In essence, its design makes it self-powered, self-regulating and simpler to make. As a result, it is less expensive than many rival products on the market, yet less likely to fail than traditional designs.

Unlike many traditional valve manufacturers, Oxford Flow relies heavily on super-computers located in the Osney Thermo-Fluids Laboratory to inform the design process. Harnessing the power of a dedicated super-computer enables design teams to model regulators virtually, allowing the team to explore what is likely to happen with particular pressure and flow rates. Reassuringly, these models have reached a level of maturity in which the deviation between predicted and observed performance is minute.

Reflecting on his invention, Povey said, “I think we are largely meeting their needs by doing things differently, more precisely, much smarter and more cost-effectively. If you compare our product to, say, an actuated ball valve, we clearly have an advantage.”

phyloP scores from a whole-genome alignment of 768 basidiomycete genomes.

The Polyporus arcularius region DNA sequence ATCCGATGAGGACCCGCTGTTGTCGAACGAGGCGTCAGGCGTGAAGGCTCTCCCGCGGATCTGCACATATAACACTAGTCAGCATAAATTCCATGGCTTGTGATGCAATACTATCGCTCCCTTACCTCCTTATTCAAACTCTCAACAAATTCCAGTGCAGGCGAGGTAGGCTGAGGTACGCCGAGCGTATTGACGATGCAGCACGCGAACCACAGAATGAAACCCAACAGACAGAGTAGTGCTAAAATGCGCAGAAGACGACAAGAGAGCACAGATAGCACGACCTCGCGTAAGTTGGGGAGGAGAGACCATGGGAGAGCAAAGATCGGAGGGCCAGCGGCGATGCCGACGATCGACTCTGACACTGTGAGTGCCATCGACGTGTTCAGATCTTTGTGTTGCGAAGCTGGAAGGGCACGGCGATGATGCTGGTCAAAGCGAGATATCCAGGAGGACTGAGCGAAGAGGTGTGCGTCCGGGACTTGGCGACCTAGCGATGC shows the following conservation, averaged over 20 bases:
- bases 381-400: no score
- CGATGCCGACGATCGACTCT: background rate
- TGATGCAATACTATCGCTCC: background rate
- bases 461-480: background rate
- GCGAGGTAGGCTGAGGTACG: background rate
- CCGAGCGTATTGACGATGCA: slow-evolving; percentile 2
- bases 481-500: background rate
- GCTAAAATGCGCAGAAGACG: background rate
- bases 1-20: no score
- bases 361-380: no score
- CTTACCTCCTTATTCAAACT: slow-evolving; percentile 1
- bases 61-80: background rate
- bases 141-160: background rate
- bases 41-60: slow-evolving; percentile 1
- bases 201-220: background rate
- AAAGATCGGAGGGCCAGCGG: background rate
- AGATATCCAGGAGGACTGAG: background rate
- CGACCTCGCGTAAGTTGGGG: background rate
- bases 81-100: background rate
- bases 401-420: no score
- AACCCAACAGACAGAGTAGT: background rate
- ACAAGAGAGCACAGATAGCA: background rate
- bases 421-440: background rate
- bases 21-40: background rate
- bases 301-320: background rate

Cost Challenge

The shale energy revolution in the U.S. and development of subsea reserves have created several major engineering challenges, pushing technology and processes to new heights in the last 20 years. The cost of these solutions in some cases is prohibitive, and while perhaps offering a sound investment at $80 price-to-book (p/b), the latest trend in the industry is a search for solutions that still make sense in an environment of $40/ barrel.

“In many different ways, it makes it so much easier to monitor and understand the operations of networks and to proactively, in real-time, manage them. It means businesses are much more empowered to make decisions because they can see precisely how their network is functioning at any given time to improve reliability and reduce costs,” said Povey.

Leonard predicts a widening of Oxford Flow’s product portfolio beyond regulators to embrace the associated equipment that is used alongside. Oxford Flow has delivered the first major innovation into the sector in over 200 years and revolutionized the design of pressure regulators, he said.

“We now have our sights set on bringing the same ingenuity to the other equipment associated with flow and pressure control to offer similar benefits of reduced cost, increased reliability and improved performance.”